By some accounts, George Frederick Cooke was the greatest tragedian actor of the late 18th and early 19th century; his portrayal of Shakespeare’s Richard III was second to none. Whether he was Scottish, Irish or British was debated in his time; his epitaph reads “Three kingdoms claim his birth / both hemispheres proclaim his worth.”
But all who knew him had a few things to say that weren’t quite so complimentary – his biographer, William Dunlap wrote in his diary that Cooke was “a coward, a braggart, a hypocrite, a backbiter, fearing death… yet rushing on to meet him with the frenzy of desperations, form’d by nature for the attainment of every virtue without possessing one – I fear not one!” His tales of Cooke as a problem drinker were legion.
After Cooke’s death in 1812, he was autopsied by Dr. David Hosack, a Doctor’s Mob veteran and former physician to Alexander Hamilton, and his young associate, Dr. John W. Francis, who would go on to be Edgar Allan Poe’s doctor a few decades later (note: Poe wrote a profile of Francis, and a 19th century biographer described Francis saying Poe had heart disease and would die young, though later authors who called Francis Poe’s doctor may be stretching a big).
Cooke was buried in what was known as the “stranger’s vault” (which the church currently believes was used as a generic term for an unmarked grave), but moved at the request of Francis and actor Edmund Kean in 1821 to this fine new grave, with a flame pointing towards the Park Theatre, where he performed. It would have been visible from the gravesite when it was standing.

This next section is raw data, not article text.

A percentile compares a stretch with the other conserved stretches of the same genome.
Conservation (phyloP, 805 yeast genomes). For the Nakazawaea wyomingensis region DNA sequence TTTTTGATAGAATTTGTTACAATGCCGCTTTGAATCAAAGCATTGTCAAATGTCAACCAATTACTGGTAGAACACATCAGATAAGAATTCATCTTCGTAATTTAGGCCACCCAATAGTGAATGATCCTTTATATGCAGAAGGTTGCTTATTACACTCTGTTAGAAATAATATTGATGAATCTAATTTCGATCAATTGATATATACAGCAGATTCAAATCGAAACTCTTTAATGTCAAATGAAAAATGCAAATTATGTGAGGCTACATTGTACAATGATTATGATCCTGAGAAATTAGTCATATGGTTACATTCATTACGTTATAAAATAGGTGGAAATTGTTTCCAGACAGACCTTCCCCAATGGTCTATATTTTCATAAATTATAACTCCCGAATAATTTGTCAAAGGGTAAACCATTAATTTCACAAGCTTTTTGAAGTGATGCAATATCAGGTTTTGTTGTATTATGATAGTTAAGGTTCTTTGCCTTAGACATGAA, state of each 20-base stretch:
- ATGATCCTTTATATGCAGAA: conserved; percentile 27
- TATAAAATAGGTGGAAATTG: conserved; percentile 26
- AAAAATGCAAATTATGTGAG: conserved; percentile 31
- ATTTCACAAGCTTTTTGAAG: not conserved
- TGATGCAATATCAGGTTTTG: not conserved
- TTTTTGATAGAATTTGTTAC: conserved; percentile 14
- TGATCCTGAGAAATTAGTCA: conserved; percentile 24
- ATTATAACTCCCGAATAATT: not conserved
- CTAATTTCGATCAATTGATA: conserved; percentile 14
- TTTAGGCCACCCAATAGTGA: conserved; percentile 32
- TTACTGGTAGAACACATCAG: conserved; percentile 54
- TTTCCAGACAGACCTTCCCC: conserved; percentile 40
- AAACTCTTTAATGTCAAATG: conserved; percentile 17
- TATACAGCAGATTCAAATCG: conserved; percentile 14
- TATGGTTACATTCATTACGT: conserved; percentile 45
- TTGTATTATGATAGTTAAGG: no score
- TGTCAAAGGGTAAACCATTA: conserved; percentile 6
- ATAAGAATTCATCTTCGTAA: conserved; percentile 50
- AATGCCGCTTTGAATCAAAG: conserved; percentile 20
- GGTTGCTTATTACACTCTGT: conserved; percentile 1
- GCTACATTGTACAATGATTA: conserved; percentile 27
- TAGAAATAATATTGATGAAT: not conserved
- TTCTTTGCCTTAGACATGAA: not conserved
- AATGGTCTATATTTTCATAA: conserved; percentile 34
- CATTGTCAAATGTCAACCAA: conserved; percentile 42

But here’s where the story gets weird – somewhere along the line, either Hosack or Francis separated the head from the body, and Francis ended up with the skull. It became a part of theatrical lore that Cooke’s skull had once been used as Yorick during a benefit performance of Hamlet – and Francis himself said it was true – and that the next night, Daniel Webster gave a phrenological demonstration.
The skull is now in Philadelphia, but whether the legend was entirely true is up to debate. Francis didn’t write the story down until decades after the fact, and didn’t give QUITE enough details to verify it. Hamlet was performed as a benefit at the Park Theatre, the theatre he named, a few times (most notably by Isaac Starr Clauson in 1824, and Cooke’s old rival Charles Kemble in 1833), but I haven’t been able to confirm that Webster was in town for any of them. Even if he was, we’d still be taking Francis’ word for it, really. And according to Poe and everyone else who knew him, Francis loved to tell shocking stories. He doesn’t strike me as the type to let facts stand in the way of a good one. But that he ended up with the skull seems beyond dispute. Oddly, no Poe bio seems to have noticed that he was friends with an actual grave robber!
Here in this episode, I examine all of the facts and sources (here’s the timeline of materials and links), then look into the mysterious “stranger’s vault” with help from Whitey Sterling, former lead singer of Stiffs, Incorporated, and with musical guests The Chuzzlewits contributing a song entitled “Bring Me the Head of George Frederick Cooke.”
More pics from the episode:
David Johnston as David Hosack
John Piotrowski as John W. Francis
Whitey Sterling as George Frederick Cooke
M. Meenee as William Dunlap